Transportation Asset Management Plan (TAMP) do not develop and then get implemented in a vacuum. This track explores the collaborative environment that improves TAMP'S and their uses, as well as internal resource needs to make them successful. Examples of topics include: 

  • State of the practice. 
  • Peer exchanges: lessons, challenges, and successes.
  • Communicating TAM results and performance.
  • Cross industry and modal experiences.
  • Workforce.

Track 5: Sustaining Asset Management in your Organization

This track will explore efforts that have made (or plan to make) asset management a long-term, sustainable practice in organizations, or in other words "the way we do business", or asset management as the embodiment of an organizations's cultural mind-set.

  • Using Asset Management as a catalyst in Organizational Transformation to drive strategic outcomes.
  • Creating organizational alignment and driving cultural change through formalized asset management frameworks, governance and principles.
  • Bridging diverse organizational perspectives (e.g. Operations and Finance or Engineering and Maintenance, et.) through Asset Management.
  • Formalizing operational excellence in asset management with digital operating models, documenting business processes and using data to support investment decisions.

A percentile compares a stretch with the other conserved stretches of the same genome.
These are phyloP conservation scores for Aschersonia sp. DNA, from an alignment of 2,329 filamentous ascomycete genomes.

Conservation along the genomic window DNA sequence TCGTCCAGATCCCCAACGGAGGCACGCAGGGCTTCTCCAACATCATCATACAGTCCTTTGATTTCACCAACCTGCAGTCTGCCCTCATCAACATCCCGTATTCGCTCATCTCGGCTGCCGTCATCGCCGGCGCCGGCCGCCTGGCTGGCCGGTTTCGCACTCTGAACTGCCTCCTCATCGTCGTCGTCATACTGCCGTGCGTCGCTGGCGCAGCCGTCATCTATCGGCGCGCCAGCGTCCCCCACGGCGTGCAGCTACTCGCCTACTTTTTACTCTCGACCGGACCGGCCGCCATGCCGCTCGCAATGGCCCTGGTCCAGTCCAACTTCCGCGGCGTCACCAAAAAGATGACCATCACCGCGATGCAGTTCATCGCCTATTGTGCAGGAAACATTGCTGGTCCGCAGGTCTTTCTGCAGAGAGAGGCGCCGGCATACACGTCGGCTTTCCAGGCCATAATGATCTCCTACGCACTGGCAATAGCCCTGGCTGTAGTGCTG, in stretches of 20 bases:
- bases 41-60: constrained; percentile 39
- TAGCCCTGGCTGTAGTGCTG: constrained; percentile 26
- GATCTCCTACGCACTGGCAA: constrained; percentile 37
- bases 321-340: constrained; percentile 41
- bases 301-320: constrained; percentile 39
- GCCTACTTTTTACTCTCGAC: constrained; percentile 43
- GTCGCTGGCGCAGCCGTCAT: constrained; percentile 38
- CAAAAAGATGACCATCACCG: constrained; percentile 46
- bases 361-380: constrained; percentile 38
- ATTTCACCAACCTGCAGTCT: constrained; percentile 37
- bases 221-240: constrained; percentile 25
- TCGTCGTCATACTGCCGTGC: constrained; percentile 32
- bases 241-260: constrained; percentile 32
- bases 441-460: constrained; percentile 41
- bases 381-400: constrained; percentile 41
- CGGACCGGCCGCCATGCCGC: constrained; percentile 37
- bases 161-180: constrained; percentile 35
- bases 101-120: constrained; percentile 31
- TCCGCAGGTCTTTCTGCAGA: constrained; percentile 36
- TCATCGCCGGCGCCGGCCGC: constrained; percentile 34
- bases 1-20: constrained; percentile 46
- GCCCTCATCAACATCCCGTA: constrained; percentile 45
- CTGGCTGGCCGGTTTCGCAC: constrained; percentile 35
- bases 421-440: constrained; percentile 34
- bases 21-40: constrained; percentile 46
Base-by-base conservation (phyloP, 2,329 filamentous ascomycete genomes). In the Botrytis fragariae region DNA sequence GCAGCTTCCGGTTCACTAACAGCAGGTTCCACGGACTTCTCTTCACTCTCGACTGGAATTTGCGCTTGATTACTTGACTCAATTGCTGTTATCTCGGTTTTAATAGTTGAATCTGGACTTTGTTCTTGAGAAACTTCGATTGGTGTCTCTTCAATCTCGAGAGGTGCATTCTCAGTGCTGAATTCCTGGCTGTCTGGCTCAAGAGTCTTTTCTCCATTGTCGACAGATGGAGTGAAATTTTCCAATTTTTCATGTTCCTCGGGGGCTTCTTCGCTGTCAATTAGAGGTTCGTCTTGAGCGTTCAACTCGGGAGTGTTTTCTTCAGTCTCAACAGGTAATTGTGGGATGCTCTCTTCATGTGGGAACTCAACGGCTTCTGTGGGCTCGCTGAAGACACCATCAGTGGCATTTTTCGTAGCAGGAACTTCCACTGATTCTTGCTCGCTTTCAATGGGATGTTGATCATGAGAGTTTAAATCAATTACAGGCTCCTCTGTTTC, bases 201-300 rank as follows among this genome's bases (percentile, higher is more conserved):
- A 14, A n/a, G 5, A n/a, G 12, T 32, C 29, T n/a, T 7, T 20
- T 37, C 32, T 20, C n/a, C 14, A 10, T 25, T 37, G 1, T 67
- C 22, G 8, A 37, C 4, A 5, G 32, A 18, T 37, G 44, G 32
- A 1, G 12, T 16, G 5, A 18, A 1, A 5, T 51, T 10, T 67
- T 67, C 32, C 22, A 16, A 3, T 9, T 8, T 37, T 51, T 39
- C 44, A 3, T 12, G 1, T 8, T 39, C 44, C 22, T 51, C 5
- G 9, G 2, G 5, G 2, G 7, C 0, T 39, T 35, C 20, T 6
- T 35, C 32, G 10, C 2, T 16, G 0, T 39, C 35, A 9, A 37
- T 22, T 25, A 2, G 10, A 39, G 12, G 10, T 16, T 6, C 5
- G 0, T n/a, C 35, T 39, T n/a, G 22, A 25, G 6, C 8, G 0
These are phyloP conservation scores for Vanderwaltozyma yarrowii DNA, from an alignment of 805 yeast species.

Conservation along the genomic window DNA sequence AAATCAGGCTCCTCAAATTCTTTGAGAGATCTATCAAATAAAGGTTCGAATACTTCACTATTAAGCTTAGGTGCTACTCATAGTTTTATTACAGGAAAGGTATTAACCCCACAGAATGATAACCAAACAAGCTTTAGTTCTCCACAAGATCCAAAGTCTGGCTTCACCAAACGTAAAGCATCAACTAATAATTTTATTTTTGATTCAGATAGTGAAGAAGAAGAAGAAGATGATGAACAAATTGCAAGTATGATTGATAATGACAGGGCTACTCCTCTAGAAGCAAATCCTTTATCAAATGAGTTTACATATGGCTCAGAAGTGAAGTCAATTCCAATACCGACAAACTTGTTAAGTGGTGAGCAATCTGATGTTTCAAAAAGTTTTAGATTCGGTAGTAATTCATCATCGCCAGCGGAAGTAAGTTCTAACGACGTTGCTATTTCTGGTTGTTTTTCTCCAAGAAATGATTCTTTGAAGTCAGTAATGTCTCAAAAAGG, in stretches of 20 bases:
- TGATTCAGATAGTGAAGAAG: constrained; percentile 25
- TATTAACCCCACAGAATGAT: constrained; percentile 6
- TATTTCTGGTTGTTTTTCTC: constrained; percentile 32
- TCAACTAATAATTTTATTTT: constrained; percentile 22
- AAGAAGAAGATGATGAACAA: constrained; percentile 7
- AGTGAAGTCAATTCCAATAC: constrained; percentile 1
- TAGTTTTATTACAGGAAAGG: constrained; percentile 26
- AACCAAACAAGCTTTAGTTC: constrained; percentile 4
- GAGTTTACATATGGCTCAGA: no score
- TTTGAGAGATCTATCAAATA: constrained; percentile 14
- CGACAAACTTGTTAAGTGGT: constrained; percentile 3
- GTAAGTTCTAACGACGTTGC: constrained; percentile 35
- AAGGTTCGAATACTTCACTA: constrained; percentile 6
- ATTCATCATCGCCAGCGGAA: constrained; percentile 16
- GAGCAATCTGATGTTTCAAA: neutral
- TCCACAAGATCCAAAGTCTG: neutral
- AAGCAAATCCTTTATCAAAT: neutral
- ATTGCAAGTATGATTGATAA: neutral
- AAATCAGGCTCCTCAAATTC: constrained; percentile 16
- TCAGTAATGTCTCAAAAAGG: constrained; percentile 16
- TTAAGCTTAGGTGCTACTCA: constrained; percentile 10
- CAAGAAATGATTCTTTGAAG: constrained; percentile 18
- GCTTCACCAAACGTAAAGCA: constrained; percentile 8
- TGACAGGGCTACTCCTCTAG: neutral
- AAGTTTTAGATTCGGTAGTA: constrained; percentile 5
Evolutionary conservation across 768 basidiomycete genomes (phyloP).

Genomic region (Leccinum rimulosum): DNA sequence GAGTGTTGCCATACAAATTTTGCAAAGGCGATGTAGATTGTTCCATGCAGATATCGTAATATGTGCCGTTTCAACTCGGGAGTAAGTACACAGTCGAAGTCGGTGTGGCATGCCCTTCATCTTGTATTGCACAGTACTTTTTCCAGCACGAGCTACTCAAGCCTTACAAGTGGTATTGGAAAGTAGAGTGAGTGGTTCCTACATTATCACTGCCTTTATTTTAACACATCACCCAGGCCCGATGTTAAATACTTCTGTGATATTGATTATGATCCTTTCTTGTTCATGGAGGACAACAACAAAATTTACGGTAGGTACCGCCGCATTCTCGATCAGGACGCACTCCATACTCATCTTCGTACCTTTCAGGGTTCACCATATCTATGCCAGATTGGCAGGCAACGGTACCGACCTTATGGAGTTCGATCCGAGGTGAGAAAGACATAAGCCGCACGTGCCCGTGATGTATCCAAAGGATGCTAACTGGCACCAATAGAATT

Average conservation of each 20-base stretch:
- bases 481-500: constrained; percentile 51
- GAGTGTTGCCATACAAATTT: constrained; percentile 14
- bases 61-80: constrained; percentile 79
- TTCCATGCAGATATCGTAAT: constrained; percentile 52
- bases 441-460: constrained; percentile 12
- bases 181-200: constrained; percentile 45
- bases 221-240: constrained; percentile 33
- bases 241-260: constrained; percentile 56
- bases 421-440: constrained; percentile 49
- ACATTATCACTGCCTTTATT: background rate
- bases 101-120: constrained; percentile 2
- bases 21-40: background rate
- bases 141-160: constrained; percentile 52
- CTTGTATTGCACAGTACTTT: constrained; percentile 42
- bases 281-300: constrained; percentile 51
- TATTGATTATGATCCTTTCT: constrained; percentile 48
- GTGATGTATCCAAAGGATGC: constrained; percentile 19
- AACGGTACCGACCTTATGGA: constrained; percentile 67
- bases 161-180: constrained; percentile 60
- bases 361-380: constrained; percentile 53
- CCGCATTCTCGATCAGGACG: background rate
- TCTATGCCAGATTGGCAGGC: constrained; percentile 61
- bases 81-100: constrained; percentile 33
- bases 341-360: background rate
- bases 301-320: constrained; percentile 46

• Creating benefits realization frameworks to show the value of asset management in the organization.

Crosscutting Issues 1:  Transit

Transit agencies have developed asset management plans, life-cycle management and resourcing strategies, and performance measures, with a unique perspective of maintaining their assets in a fixed operating environment.  Transit agencies now have the data to collaborate with internal and external stakeholders in the regional planning process.  This track is soliciting presentations such as:

  • The use of performance measures and safety/risk data in developing investment strategies.
  • Processes that have been modified as a result of the TAMP.
  • Changing the relationship of agency staff with the assets. Has the organizational culture evolved as a result of our TAM efforts?
  • Innovative inspection procedures.
  • Stakeholder coordination.

Crosscutting Issues 2: Resilience

This track will address the importance of resilient systems and strategies for dealing with threats from extreme weather events, natural disasters, and other events.  Having a resilient system is responding both to physical assets and to operational challenges.

  • Success stories and moving beyond politics.
  • Balancing resiliency requirements against programmatic practical design.
  • Standards and practices for hydraulic engineering addressing todays and future extreme weather events.
  • Integrating resilience into the planning process and the TAMP.
  • Resiliency for Cybersecurity threats.
  • The National Weather Service and DOT formal relationships.

How to Submit an Abstract

All abstracts should be submitted by September 5, 2019; they should be no longer than 400 words; and should clearly convey the material that will be presented.


Thomas M. Palmerlee, Associate Director of the Technical Activities Division, TRB

Rhonda A. Levinowsky, Associate Program Officer